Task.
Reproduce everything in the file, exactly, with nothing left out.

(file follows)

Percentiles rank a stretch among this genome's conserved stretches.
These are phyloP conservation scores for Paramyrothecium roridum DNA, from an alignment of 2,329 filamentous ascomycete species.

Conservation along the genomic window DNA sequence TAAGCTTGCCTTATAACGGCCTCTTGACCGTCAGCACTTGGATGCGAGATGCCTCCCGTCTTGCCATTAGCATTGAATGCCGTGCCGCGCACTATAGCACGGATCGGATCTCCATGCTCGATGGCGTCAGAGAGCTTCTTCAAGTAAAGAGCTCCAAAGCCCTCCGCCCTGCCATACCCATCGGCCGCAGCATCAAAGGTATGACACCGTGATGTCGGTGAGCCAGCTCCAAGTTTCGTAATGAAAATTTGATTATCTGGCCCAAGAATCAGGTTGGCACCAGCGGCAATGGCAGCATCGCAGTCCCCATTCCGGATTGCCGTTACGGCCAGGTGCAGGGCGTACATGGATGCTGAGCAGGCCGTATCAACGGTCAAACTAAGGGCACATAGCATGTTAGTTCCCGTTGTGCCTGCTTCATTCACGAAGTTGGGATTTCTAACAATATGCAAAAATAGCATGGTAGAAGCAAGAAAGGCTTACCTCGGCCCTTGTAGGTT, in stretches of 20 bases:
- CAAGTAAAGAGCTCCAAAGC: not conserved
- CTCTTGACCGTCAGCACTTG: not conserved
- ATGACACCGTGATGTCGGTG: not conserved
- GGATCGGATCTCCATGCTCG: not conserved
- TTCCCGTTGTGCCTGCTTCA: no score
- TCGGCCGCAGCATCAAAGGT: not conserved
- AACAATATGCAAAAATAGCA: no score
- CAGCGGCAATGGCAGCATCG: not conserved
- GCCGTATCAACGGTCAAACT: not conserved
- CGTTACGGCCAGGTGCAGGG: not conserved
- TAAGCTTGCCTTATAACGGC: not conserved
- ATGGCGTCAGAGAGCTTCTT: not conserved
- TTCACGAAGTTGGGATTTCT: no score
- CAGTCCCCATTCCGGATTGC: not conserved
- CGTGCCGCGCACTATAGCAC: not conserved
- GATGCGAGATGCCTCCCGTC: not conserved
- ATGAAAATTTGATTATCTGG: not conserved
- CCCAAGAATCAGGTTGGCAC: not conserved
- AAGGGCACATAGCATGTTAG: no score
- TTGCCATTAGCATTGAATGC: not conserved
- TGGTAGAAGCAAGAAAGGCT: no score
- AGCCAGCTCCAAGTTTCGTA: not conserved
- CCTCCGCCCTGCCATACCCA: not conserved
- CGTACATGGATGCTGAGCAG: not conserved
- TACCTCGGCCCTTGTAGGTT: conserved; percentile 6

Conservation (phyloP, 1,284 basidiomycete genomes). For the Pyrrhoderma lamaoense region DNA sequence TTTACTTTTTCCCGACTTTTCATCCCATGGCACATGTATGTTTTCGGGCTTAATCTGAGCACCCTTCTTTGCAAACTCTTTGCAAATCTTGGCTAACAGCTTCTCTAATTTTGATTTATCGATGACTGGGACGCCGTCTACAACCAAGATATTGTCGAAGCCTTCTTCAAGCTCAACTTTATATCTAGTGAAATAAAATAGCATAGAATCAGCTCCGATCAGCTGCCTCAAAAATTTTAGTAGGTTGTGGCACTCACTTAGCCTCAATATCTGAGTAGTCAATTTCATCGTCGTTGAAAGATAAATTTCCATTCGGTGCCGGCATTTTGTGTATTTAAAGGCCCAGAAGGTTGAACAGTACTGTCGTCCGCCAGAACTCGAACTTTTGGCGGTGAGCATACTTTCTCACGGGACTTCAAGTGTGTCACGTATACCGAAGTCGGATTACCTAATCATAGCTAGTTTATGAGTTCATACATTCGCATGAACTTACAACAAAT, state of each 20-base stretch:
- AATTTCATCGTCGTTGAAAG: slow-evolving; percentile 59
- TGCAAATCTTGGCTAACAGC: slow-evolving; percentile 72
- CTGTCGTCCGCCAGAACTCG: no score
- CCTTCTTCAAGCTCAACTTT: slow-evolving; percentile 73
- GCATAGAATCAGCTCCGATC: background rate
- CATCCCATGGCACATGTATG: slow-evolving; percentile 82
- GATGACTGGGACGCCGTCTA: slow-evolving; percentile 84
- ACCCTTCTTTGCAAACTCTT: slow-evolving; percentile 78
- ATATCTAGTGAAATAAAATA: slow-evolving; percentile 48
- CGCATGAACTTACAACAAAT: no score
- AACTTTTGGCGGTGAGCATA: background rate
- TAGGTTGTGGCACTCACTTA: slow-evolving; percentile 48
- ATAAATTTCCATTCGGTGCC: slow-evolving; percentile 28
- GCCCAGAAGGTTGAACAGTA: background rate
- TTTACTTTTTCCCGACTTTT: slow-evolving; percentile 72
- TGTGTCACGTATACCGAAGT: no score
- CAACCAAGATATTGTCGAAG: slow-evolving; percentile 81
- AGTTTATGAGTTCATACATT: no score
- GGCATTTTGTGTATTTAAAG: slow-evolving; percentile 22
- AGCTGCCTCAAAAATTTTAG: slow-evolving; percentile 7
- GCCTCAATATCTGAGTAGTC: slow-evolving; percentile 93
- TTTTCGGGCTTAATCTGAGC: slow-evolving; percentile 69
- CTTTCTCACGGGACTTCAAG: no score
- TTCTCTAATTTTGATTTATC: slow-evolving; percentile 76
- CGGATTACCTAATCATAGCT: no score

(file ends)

Percentiles rank a stretch among this genome's conserved stretches.
These are phyloP conservation scores for Paramyrothecium roridum DNA, from an alignment of 2,329 filamentous ascomycete species.

Conservation along the genomic window DNA sequence TAAGCTTGCCTTATAACGGCCTCTTGACCGTCAGCACTTGGATGCGAGATGCCTCCCGTCTTGCCATTAGCATTGAATGCCGTGCCGCGCACTATAGCACGGATCGGATCTCCATGCTCGATGGCGTCAGAGAGCTTCTTCAAGTAAAGAGCTCCAAAGCCCTCCGCCCTGCCATACCCATCGGCCGCAGCATCAAAGGTATGACACCGTGATGTCGGTGAGCCAGCTCCAAGTTTCGTAATGAAAATTTGATTATCTGGCCCAAGAATCAGGTTGGCACCAGCGGCAATGGCAGCATCGCAGTCCCCATTCCGGATTGCCGTTACGGCCAGGTGCAGGGCGTACATGGATGCTGAGCAGGCCGTATCAACGGTCAAACTAAGGGCACATAGCATGTTAGTTCCCGTTGTGCCTGCTTCATTCACGAAGTTGGGATTTCTAACAATATGCAAAAATAGCATGGTAGAAGCAAGAAAGGCTTACCTCGGCCCTTGTAGGTT, in stretches of 20 bases:
- CAAGTAAAGAGCTCCAAAGC: not conserved
- CTCTTGACCGTCAGCACTTG: not conserved
- ATGACACCGTGATGTCGGTG: not conserved
- GGATCGGATCTCCATGCTCG: not conserved
- TTCCCGTTGTGCCTGCTTCA: no score
- TCGGCCGCAGCATCAAAGGT: not conserved
- AACAATATGCAAAAATAGCA: no score
- CAGCGGCAATGGCAGCATCG: not conserved
- GCCGTATCAACGGTCAAACT: not conserved
- CGTTACGGCCAGGTGCAGGG: not conserved
- TAAGCTTGCCTTATAACGGC: not conserved
- ATGGCGTCAGAGAGCTTCTT: not conserved
- TTCACGAAGTTGGGATTTCT: no score
- CAGTCCCCATTCCGGATTGC: not conserved
- CGTGCCGCGCACTATAGCAC: not conserved
- GATGCGAGATGCCTCCCGTC: not conserved
- ATGAAAATTTGATTATCTGG: not conserved
- CCCAAGAATCAGGTTGGCAC: not conserved
- AAGGGCACATAGCATGTTAG: no score
- TTGCCATTAGCATTGAATGC: not conserved
- TGGTAGAAGCAAGAAAGGCT: no score
- AGCCAGCTCCAAGTTTCGTA: not conserved
- CCTCCGCCCTGCCATACCCA: not conserved
- CGTACATGGATGCTGAGCAG: not conserved
- TACCTCGGCCCTTGTAGGTT: conserved; percentile 6

Conservation (phyloP, 1,284 basidiomycete genomes). For the Pyrrhoderma lamaoense region DNA sequence TTTACTTTTTCCCGACTTTTCATCCCATGGCACATGTATGTTTTCGGGCTTAATCTGAGCACCCTTCTTTGCAAACTCTTTGCAAATCTTGGCTAACAGCTTCTCTAATTTTGATTTATCGATGACTGGGACGCCGTCTACAACCAAGATATTGTCGAAGCCTTCTTCAAGCTCAACTTTATATCTAGTGAAATAAAATAGCATAGAATCAGCTCCGATCAGCTGCCTCAAAAATTTTAGTAGGTTGTGGCACTCACTTAGCCTCAATATCTGAGTAGTCAATTTCATCGTCGTTGAAAGATAAATTTCCATTCGGTGCCGGCATTTTGTGTATTTAAAGGCCCAGAAGGTTGAACAGTACTGTCGTCCGCCAGAACTCGAACTTTTGGCGGTGAGCATACTTTCTCACGGGACTTCAAGTGTGTCACGTATACCGAAGTCGGATTACCTAATCATAGCTAGTTTATGAGTTCATACATTCGCATGAACTTACAACAAAT, state of each 20-base stretch:
- AATTTCATCGTCGTTGAAAG: slow-evolving; percentile 59
- TGCAAATCTTGGCTAACAGC: slow-evolving; percentile 72
- CTGTCGTCCGCCAGAACTCG: no score
- CCTTCTTCAAGCTCAACTTT: slow-evolving; percentile 73
- GCATAGAATCAGCTCCGATC: background rate
- CATCCCATGGCACATGTATG: slow-evolving; percentile 82
- GATGACTGGGACGCCGTCTA: slow-evolving; percentile 84
- ACCCTTCTTTGCAAACTCTT: slow-evolving; percentile 78
- ATATCTAGTGAAATAAAATA: slow-evolving; percentile 48
- CGCATGAACTTACAACAAAT: no score
- AACTTTTGGCGGTGAGCATA: background rate
- TAGGTTGTGGCACTCACTTA: slow-evolving; percentile 48
- ATAAATTTCCATTCGGTGCC: slow-evolving; percentile 28
- GCCCAGAAGGTTGAACAGTA: background rate
- TTTACTTTTTCCCGACTTTT: slow-evolving; percentile 72
- TGTGTCACGTATACCGAAGT: no score
- CAACCAAGATATTGTCGAAG: slow-evolving; percentile 81
- AGTTTATGAGTTCATACATT: no score
- GGCATTTTGTGTATTTAAAG: slow-evolving; percentile 22
- AGCTGCCTCAAAAATTTTAG: slow-evolving; percentile 7
- GCCTCAATATCTGAGTAGTC: slow-evolving; percentile 93
- TTTTCGGGCTTAATCTGAGC: slow-evolving; percentile 69
- CTTTCTCACGGGACTTCAAG: no score
- TTCTCTAATTTTGATTTATC: slow-evolving; percentile 76
- CGGATTACCTAATCATAGCT: no score